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The Unfortunate Endeavours of Charles Henry Brown

Aeronaut 1827–1870

Terence FitzSimons

This is the biography of a pioneer aeronaut, Charles Henry Brown, whose life-long obsession with aerostation took him from his native Great Britain to Australia and India. The story of his quest for recognition is deeply researched, while being told in an anti-generic mode – imagined dialogue, play scripts and speculative interventions.
To date Brown’s story has not been told in any great detail, and in the few instances where his achievements have been noted the records are marred by inaccuracies. While the story is prima facie an historical biography it also highlights the travail and frustrations faced by the early aviation pioneers – in an age of innovation and advancement they were viewed by many in the scientific community, and the general public, as being no more than providers of novelty entertainment. Brown never accepted this role and had a greater vision of the future of aviation.
Brown’s story also reflects the many interesting, and to us, peculiar aspects of contemporary Victorian society.
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Chapter 2: In the Beginning



In the Beginning

‘I am determined I will be an aeronaut, if possible, if I am obliged to make my balloon of paper’. This statement of purpose was set out by Charles Henry Brown in a letter sent in June 1849 from Leeds to the veteran aeronaut, John Hampton. Brown was careful to qualify his statement about taking to the air, and indicate that it was a future objective rather than a present prospect.1 Hampton at the time was across the Irish Sea in Cork, procuring a living by making balloon ascents from the main cities and towns. He augmented his earnings by presenting the occasional pyrotechnic display along with providing panoramic exhibits relating to topical events. Hampton was flattered by the attention with which young Brown seemed to be following his aeronautical endeavours in Ireland, and the lad was certainly abreast of all the other news from the esoteric world of aerostation.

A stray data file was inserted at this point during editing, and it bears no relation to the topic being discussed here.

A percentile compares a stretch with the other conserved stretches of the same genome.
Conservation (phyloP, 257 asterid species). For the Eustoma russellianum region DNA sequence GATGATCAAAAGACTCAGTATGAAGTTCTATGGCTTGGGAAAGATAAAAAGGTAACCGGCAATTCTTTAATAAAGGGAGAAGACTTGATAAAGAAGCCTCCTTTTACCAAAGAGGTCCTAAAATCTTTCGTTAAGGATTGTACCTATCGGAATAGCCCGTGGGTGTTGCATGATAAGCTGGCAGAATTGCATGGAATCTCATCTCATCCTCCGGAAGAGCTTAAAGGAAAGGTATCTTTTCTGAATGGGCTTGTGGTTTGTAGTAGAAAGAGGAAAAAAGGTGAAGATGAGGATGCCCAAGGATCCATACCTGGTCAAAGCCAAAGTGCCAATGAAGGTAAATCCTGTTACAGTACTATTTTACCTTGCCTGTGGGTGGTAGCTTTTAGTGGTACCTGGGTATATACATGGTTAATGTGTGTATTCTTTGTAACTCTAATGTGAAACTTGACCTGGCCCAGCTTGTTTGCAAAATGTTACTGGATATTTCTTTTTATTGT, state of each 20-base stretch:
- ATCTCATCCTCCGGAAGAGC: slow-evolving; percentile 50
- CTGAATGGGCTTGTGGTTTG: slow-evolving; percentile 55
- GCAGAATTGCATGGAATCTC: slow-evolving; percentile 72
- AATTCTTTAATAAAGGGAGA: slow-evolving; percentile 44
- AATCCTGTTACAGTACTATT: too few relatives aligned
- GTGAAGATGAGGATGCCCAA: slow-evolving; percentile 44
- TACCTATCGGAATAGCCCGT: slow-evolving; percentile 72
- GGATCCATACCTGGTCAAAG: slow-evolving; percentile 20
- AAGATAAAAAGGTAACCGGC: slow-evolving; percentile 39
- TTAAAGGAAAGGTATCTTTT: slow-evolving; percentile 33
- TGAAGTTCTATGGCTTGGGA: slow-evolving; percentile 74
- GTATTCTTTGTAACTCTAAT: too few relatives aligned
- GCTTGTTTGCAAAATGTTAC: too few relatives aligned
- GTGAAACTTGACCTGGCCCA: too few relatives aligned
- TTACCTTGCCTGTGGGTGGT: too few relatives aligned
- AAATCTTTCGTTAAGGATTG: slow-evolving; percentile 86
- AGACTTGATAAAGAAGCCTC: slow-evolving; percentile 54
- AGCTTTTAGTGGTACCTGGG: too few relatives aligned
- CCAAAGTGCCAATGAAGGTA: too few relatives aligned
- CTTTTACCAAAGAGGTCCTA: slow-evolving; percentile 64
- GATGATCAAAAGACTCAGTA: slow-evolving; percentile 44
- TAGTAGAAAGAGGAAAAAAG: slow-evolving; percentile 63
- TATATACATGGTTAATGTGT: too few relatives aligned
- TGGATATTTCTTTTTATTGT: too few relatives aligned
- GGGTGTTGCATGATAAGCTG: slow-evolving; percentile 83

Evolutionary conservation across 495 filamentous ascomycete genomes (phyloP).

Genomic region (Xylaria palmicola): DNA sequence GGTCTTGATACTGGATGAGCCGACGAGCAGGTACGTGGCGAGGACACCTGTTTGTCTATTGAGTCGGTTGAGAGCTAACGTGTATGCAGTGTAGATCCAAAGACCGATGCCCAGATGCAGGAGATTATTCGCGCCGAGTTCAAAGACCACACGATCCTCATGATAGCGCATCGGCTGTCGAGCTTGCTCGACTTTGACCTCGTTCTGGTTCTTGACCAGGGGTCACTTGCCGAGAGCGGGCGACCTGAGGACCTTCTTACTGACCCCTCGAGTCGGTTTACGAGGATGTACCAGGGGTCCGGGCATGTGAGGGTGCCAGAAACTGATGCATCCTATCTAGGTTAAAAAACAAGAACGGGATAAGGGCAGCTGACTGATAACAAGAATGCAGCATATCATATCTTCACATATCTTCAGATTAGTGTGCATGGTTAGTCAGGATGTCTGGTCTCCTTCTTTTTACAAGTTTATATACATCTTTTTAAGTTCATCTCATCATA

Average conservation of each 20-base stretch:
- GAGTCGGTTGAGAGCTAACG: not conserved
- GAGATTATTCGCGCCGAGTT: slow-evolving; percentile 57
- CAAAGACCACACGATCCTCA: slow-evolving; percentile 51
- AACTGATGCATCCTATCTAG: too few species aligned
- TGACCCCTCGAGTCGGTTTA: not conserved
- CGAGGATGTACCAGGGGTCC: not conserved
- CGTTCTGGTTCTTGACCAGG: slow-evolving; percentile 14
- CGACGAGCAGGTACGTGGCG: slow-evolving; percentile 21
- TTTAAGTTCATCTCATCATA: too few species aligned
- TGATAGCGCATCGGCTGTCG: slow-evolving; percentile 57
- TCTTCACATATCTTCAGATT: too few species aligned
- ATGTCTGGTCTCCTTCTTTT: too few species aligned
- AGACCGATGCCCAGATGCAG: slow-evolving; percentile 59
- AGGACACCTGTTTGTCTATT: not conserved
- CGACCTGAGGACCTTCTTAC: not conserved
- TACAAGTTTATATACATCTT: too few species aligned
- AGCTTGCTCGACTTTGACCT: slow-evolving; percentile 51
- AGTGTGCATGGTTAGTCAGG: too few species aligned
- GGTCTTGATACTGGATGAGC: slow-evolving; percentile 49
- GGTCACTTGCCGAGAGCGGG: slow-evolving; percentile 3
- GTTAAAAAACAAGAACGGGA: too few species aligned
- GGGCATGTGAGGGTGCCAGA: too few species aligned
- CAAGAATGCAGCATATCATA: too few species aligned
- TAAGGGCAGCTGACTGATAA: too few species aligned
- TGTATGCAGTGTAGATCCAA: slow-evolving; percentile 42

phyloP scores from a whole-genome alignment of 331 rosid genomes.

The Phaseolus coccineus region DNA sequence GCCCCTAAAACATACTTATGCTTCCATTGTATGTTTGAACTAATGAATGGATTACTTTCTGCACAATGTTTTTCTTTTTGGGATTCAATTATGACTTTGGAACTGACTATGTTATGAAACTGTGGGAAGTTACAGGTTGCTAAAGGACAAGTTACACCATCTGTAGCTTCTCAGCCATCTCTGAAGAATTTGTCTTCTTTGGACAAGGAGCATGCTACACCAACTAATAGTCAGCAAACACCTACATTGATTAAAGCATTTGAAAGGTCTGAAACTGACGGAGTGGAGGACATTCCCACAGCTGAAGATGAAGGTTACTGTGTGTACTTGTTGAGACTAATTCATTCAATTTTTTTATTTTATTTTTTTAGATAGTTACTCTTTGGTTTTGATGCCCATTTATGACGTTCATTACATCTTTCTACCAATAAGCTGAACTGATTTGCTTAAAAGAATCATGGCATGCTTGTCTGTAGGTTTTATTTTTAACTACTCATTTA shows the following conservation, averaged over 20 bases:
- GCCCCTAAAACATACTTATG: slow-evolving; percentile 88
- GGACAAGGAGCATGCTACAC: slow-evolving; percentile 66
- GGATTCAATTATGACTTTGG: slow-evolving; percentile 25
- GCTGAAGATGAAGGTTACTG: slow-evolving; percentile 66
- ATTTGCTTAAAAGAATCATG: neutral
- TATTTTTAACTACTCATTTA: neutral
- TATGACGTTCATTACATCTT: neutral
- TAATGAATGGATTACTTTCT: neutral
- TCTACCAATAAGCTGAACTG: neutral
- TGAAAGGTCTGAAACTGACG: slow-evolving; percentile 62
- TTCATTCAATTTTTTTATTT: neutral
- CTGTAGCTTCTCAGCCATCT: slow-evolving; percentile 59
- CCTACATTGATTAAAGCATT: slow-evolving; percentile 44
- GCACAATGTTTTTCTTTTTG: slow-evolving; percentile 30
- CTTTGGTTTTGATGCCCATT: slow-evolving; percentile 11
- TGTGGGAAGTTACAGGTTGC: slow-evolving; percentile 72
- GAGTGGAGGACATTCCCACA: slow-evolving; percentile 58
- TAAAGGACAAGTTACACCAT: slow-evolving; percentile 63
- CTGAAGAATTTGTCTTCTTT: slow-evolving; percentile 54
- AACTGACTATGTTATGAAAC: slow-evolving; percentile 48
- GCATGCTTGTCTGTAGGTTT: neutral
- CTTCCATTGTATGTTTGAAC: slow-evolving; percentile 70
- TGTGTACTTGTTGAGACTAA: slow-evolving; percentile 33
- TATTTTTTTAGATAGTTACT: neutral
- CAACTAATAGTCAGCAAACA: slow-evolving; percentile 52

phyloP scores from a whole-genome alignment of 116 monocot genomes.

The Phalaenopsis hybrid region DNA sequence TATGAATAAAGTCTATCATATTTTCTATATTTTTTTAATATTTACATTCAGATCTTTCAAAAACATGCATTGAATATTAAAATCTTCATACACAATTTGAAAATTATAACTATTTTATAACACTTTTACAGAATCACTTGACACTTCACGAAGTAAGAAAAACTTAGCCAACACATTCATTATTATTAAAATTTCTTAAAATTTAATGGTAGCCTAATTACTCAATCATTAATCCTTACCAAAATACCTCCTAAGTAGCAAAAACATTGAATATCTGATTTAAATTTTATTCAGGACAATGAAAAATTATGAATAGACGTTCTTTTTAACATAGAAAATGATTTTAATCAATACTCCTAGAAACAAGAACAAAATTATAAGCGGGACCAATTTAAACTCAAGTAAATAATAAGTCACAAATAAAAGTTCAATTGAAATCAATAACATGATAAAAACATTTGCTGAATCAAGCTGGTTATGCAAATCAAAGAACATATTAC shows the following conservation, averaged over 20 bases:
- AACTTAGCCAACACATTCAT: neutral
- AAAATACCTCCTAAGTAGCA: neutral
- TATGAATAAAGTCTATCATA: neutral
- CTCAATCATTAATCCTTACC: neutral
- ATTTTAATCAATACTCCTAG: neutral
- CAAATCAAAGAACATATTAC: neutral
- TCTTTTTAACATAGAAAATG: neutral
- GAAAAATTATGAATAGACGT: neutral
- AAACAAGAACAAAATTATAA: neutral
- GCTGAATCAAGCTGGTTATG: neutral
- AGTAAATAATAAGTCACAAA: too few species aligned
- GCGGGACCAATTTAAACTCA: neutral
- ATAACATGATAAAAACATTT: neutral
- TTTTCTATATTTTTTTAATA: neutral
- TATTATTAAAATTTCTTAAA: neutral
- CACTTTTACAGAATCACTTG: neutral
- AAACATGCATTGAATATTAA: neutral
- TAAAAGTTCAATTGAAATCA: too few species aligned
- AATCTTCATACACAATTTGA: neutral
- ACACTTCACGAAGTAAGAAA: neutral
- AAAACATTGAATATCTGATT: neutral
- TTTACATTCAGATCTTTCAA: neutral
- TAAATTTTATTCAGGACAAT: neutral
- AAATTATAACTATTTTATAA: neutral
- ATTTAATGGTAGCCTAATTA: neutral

Leeds in the mid-nineteenth century was a confused place with a multiplicity of architectural styles and a bewildering skyline challenging all sense of order and perspective. Visitors would remark on its visible ‘busy-ness’ as well as its enthusiastic businesses, and the tremendous movement of all sorts of vehicular traffic on its none-too-wide paved streets.2 William Osburn, a town overseer and one time trustee of the Leeds Parish Workhouse, commented in verse on the state of the town’s waterway, the Aire River:

The AIRE below is doubly dyed...

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